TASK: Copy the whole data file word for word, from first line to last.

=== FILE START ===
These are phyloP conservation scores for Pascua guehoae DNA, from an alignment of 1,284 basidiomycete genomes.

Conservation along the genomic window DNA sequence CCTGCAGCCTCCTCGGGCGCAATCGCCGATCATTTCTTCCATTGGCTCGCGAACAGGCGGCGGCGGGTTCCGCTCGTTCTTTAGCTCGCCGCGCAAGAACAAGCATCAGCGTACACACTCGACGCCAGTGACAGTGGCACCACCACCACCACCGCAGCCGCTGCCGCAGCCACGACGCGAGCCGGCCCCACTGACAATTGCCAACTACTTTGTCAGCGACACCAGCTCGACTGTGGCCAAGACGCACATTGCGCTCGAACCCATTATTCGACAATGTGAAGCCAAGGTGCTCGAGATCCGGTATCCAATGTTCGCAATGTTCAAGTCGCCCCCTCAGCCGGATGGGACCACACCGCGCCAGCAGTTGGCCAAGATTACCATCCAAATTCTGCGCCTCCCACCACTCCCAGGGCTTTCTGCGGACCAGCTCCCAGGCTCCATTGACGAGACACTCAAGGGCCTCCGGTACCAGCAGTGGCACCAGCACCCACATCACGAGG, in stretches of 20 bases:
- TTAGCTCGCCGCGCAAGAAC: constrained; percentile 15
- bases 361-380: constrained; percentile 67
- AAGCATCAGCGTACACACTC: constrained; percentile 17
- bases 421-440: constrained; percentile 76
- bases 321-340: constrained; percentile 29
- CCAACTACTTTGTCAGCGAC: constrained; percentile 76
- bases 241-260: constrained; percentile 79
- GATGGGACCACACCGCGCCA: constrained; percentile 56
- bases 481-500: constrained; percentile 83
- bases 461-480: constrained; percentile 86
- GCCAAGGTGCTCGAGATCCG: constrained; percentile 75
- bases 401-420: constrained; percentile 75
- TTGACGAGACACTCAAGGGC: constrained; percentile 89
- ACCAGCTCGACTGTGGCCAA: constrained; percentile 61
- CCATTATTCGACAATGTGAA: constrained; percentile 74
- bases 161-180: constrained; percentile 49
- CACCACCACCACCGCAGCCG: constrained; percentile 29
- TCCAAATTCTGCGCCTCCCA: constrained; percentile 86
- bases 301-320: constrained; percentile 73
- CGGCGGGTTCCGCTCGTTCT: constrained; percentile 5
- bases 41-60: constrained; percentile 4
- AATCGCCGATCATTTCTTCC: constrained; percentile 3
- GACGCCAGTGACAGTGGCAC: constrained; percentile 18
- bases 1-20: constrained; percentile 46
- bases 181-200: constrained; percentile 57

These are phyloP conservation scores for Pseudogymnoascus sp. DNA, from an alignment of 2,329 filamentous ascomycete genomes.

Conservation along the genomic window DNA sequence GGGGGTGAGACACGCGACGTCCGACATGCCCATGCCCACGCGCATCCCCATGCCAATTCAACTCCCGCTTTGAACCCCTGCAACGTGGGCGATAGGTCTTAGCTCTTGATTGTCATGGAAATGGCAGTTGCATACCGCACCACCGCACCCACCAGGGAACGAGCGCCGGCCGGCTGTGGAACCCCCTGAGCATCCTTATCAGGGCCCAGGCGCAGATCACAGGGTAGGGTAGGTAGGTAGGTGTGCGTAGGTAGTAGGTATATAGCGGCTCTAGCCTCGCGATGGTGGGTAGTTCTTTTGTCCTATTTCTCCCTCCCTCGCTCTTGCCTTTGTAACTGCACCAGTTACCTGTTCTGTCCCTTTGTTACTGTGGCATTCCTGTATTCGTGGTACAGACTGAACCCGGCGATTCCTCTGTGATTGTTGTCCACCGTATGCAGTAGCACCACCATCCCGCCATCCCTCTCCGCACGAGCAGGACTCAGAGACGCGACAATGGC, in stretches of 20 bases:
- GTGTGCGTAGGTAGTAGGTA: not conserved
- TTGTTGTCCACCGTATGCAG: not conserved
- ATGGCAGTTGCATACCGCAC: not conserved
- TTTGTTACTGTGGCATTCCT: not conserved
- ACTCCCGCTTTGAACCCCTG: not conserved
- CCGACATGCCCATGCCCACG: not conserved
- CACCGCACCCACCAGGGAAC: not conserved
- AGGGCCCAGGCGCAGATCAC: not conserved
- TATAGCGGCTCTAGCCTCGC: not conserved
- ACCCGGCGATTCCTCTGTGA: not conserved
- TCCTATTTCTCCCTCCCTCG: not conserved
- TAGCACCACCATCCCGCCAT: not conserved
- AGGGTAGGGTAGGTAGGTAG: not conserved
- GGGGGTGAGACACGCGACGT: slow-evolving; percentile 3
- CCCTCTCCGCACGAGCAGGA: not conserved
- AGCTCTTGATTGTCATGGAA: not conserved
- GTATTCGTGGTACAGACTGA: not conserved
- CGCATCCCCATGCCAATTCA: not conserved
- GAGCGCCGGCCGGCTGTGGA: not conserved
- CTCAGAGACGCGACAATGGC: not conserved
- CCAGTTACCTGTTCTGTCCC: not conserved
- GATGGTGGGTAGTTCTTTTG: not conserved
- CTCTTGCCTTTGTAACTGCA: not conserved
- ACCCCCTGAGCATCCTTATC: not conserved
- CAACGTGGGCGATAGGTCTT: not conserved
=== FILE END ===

These are phyloP conservation scores for Pascua guehoae DNA, from an alignment of 1,284 basidiomycete genomes.

Conservation along the genomic window DNA sequence CCTGCAGCCTCCTCGGGCGCAATCGCCGATCATTTCTTCCATTGGCTCGCGAACAGGCGGCGGCGGGTTCCGCTCGTTCTTTAGCTCGCCGCGCAAGAACAAGCATCAGCGTACACACTCGACGCCAGTGACAGTGGCACCACCACCACCACCGCAGCCGCTGCCGCAGCCACGACGCGAGCCGGCCCCACTGACAATTGCCAACTACTTTGTCAGCGACACCAGCTCGACTGTGGCCAAGACGCACATTGCGCTCGAACCCATTATTCGACAATGTGAAGCCAAGGTGCTCGAGATCCGGTATCCAATGTTCGCAATGTTCAAGTCGCCCCCTCAGCCGGATGGGACCACACCGCGCCAGCAGTTGGCCAAGATTACCATCCAAATTCTGCGCCTCCCACCACTCCCAGGGCTTTCTGCGGACCAGCTCCCAGGCTCCATTGACGAGACACTCAAGGGCCTCCGGTACCAGCAGTGGCACCAGCACCCACATCACGAGG, in stretches of 20 bases:
- TTAGCTCGCCGCGCAAGAAC: constrained; percentile 15
- bases 361-380: constrained; percentile 67
- AAGCATCAGCGTACACACTC: constrained; percentile 17
- bases 421-440: constrained; percentile 76
- bases 321-340: constrained; percentile 29
- CCAACTACTTTGTCAGCGAC: constrained; percentile 76
- bases 241-260: constrained; percentile 79
- GATGGGACCACACCGCGCCA: constrained; percentile 56
- bases 481-500: constrained; percentile 83
- bases 461-480: constrained; percentile 86
- GCCAAGGTGCTCGAGATCCG: constrained; percentile 75
- bases 401-420: constrained; percentile 75
- TTGACGAGACACTCAAGGGC: constrained; percentile 89
- ACCAGCTCGACTGTGGCCAA: constrained; percentile 61
- CCATTATTCGACAATGTGAA: constrained; percentile 74
- bases 161-180: constrained; percentile 49
- CACCACCACCACCGCAGCCG: constrained; percentile 29
- TCCAAATTCTGCGCCTCCCA: constrained; percentile 86
- bases 301-320: constrained; percentile 73
- CGGCGGGTTCCGCTCGTTCT: constrained; percentile 5
- bases 41-60: constrained; percentile 4
- AATCGCCGATCATTTCTTCC: constrained; percentile 3
- GACGCCAGTGACAGTGGCAC: constrained; percentile 18
- bases 1-20: constrained; percentile 46
- bases 181-200: constrained; percentile 57

These are phyloP conservation scores for Pseudogymnoascus sp. DNA, from an alignment of 2,329 filamentous ascomycete genomes.

Conservation along the genomic window DNA sequence GGGGGTGAGACACGCGACGTCCGACATGCCCATGCCCACGCGCATCCCCATGCCAATTCAACTCCCGCTTTGAACCCCTGCAACGTGGGCGATAGGTCTTAGCTCTTGATTGTCATGGAAATGGCAGTTGCATACCGCACCACCGCACCCACCAGGGAACGAGCGCCGGCCGGCTGTGGAACCCCCTGAGCATCCTTATCAGGGCCCAGGCGCAGATCACAGGGTAGGGTAGGTAGGTAGGTGTGCGTAGGTAGTAGGTATATAGCGGCTCTAGCCTCGCGATGGTGGGTAGTTCTTTTGTCCTATTTCTCCCTCCCTCGCTCTTGCCTTTGTAACTGCACCAGTTACCTGTTCTGTCCCTTTGTTACTGTGGCATTCCTGTATTCGTGGTACAGACTGAACCCGGCGATTCCTCTGTGATTGTTGTCCACCGTATGCAGTAGCACCACCATCCCGCCATCCCTCTCCGCACGAGCAGGACTCAGAGACGCGACAATGGC, in stretches of 20 bases:
- GTGTGCGTAGGTAGTAGGTA: not conserved
- TTGTTGTCCACCGTATGCAG: not conserved
- ATGGCAGTTGCATACCGCAC: not conserved
- TTTGTTACTGTGGCATTCCT: not conserved
- ACTCCCGCTTTGAACCCCTG: not conserved
- CCGACATGCCCATGCCCACG: not conserved
- CACCGCACCCACCAGGGAAC: not conserved
- AGGGCCCAGGCGCAGATCAC: not conserved
- TATAGCGGCTCTAGCCTCGC: not conserved
- ACCCGGCGATTCCTCTGTGA: not conserved
- TCCTATTTCTCCCTCCCTCG: not conserved
- TAGCACCACCATCCCGCCAT: not conserved
- AGGGTAGGGTAGGTAGGTAG: not conserved
- GGGGGTGAGACACGCGACGT: slow-evolving; percentile 3
- CCCTCTCCGCACGAGCAGGA: not conserved
- AGCTCTTGATTGTCATGGAA: not conserved
- GTATTCGTGGTACAGACTGA: not conserved
- CGCATCCCCATGCCAATTCA: not conserved
- GAGCGCCGGCCGGCTGTGGA: not conserved
- CTCAGAGACGCGACAATGGC: not conserved
- CCAGTTACCTGTTCTGTCCC: not conserved
- GATGGTGGGTAGTTCTTTTG: not conserved
- CTCTTGCCTTTGTAACTGCA: not conserved
- ACCCCCTGAGCATCCTTATC: not conserved
- CAACGTGGGCGATAGGTCTT: not conserved